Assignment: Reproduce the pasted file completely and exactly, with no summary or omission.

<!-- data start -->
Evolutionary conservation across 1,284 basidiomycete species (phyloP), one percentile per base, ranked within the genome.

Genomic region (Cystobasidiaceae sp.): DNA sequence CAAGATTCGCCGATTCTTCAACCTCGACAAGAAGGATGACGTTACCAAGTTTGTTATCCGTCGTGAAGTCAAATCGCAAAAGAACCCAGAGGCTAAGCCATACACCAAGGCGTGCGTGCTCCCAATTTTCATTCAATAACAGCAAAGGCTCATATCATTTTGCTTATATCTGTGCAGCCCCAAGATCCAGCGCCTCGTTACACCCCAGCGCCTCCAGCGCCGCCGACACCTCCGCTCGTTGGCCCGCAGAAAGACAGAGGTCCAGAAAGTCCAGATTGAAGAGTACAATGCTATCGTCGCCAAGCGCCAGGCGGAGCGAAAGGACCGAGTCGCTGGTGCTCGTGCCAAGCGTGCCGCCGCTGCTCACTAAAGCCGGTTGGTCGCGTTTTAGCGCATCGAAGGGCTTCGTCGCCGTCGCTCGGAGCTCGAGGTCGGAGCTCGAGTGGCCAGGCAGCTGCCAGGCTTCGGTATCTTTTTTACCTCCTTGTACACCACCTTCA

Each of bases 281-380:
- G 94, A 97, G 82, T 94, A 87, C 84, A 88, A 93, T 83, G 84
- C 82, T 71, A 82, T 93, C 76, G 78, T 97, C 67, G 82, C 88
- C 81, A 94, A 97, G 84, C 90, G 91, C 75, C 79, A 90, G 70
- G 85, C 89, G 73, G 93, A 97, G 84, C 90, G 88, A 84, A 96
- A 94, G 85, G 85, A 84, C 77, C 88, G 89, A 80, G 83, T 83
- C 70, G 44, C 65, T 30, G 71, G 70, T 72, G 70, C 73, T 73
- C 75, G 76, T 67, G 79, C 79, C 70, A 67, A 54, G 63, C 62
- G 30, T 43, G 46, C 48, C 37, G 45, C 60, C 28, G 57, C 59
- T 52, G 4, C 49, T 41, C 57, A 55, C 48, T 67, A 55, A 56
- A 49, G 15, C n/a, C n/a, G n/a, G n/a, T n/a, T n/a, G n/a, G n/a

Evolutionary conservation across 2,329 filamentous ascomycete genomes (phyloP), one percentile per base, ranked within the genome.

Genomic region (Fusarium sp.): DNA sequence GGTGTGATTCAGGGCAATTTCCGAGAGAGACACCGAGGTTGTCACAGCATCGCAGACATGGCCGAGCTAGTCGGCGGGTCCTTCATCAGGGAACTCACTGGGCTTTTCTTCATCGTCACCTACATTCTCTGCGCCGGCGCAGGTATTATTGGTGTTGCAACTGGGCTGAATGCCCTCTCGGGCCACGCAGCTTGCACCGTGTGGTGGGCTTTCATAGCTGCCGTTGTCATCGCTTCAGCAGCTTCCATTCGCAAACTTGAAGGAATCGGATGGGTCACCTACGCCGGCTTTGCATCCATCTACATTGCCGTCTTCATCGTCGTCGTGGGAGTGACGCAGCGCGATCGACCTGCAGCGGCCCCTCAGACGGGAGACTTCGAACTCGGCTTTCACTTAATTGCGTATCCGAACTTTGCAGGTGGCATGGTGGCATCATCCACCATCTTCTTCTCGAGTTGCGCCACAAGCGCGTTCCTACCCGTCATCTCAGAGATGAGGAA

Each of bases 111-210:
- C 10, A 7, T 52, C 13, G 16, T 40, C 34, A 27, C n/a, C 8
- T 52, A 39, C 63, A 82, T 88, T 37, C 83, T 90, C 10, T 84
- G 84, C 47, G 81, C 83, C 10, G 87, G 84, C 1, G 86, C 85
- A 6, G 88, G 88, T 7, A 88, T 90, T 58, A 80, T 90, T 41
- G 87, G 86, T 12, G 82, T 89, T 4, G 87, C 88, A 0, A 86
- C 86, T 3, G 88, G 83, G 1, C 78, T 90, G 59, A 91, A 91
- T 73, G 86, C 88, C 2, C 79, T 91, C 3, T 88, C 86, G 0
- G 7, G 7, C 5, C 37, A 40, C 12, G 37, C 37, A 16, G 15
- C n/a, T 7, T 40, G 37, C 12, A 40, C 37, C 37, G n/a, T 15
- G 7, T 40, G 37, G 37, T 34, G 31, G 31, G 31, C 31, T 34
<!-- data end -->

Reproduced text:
Evolutionary conservation across 1,284 basidiomycete species (phyloP), one percentile per base, ranked within the genome.

Genomic region (Cystobasidiaceae sp.): DNA sequence CAAGATTCGCCGATTCTTCAACCTCGACAAGAAGGATGACGTTACCAAGTTTGTTATCCGTCGTGAAGTCAAATCGCAAAAGAACCCAGAGGCTAAGCCATACACCAAGGCGTGCGTGCTCCCAATTTTCATTCAATAACAGCAAAGGCTCATATCATTTTGCTTATATCTGTGCAGCCCCAAGATCCAGCGCCTCGTTACACCCCAGCGCCTCCAGCGCCGCCGACACCTCCGCTCGTTGGCCCGCAGAAAGACAGAGGTCCAGAAAGTCCAGATTGAAGAGTACAATGCTATCGTCGCCAAGCGCCAGGCGGAGCGAAAGGACCGAGTCGCTGGTGCTCGTGCCAAGCGTGCCGCCGCTGCTCACTAAAGCCGGTTGGTCGCGTTTTAGCGCATCGAAGGGCTTCGTCGCCGTCGCTCGGAGCTCGAGGTCGGAGCTCGAGTGGCCAGGCAGCTGCCAGGCTTCGGTATCTTTTTTACCTCCTTGTACACCACCTTCA

Each of bases 281-380:
- G 94, A 97, G 82, T 94, A 87, C 84, A 88, A 93, T 83, G 84
- C 82, T 71, A 82, T 93, C 76, G 78, T 97, C 67, G 82, C 88
- C 81, A 94, A 97, G 84, C 90, G 91, C 75, C 79, A 90, G 70
- G 85, C 89, G 73, G 93, A 97, G 84, C 90, G 88, A 84, A 96
- A 94, G 85, G 85, A 84, C 77, C 88, G 89, A 80, G 83, T 83
- C 70, G 44, C 65, T 30, G 71, G 70, T 72, G 70, C 73, T 73
- C 75, G 76, T 67, G 79, C 79, C 70, A 67, A 54, G 63, C 62
- G 30, T 43, G 46, C 48, C 37, G 45, C 60, C 28, G 57, C 59
- T 52, G 4, C 49, T 41, C 57, A 55, C 48, T 67, A 55, A 56
- A 49, G 15, C n/a, C n/a, G n/a, G n/a, T n/a, T n/a, G n/a, G n/a

Evolutionary conservation across 2,329 filamentous ascomycete genomes (phyloP), one percentile per base, ranked within the genome.

Genomic region (Fusarium sp.): DNA sequence GGTGTGATTCAGGGCAATTTCCGAGAGAGACACCGAGGTTGTCACAGCATCGCAGACATGGCCGAGCTAGTCGGCGGGTCCTTCATCAGGGAACTCACTGGGCTTTTCTTCATCGTCACCTACATTCTCTGCGCCGGCGCAGGTATTATTGGTGTTGCAACTGGGCTGAATGCCCTCTCGGGCCACGCAGCTTGCACCGTGTGGTGGGCTTTCATAGCTGCCGTTGTCATCGCTTCAGCAGCTTCCATTCGCAAACTTGAAGGAATCGGATGGGTCACCTACGCCGGCTTTGCATCCATCTACATTGCCGTCTTCATCGTCGTCGTGGGAGTGACGCAGCGCGATCGACCTGCAGCGGCCCCTCAGACGGGAGACTTCGAACTCGGCTTTCACTTAATTGCGTATCCGAACTTTGCAGGTGGCATGGTGGCATCATCCACCATCTTCTTCTCGAGTTGCGCCACAAGCGCGTTCCTACCCGTCATCTCAGAGATGAGGAA

Each of bases 111-210:
- C 10, A 7, T 52, C 13, G 16, T 40, C 34, A 27, C n/a, C 8
- T 52, A 39, C 63, A 82, T 88, T 37, C 83, T 90, C 10, T 84
- G 84, C 47, G 81, C 83, C 10, G 87, G 84, C 1, G 86, C 85
- A 6, G 88, G 88, T 7, A 88, T 90, T 58, A 80, T 90, T 41
- G 87, G 86, T 12, G 82, T 89, T 4, G 87, C 88, A 0, A 86
- C 86, T 3, G 88, G 83, G 1, C 78, T 90, G 59, A 91, A 91
- T 73, G 86, C 88, C 2, C 79, T 91, C 3, T 88, C 86, G 0
- G 7, G 7, C 5, C 37, A 40, C 12, G 37, C 37, A 16, G 15
- C n/a, T 7, T 40, G 37, C 12, A 40, C 37, C 37, G n/a, T 15
- G 7, T 40, G 37, G 37, T 34, G 31, G 31, G 31, C 31, T 34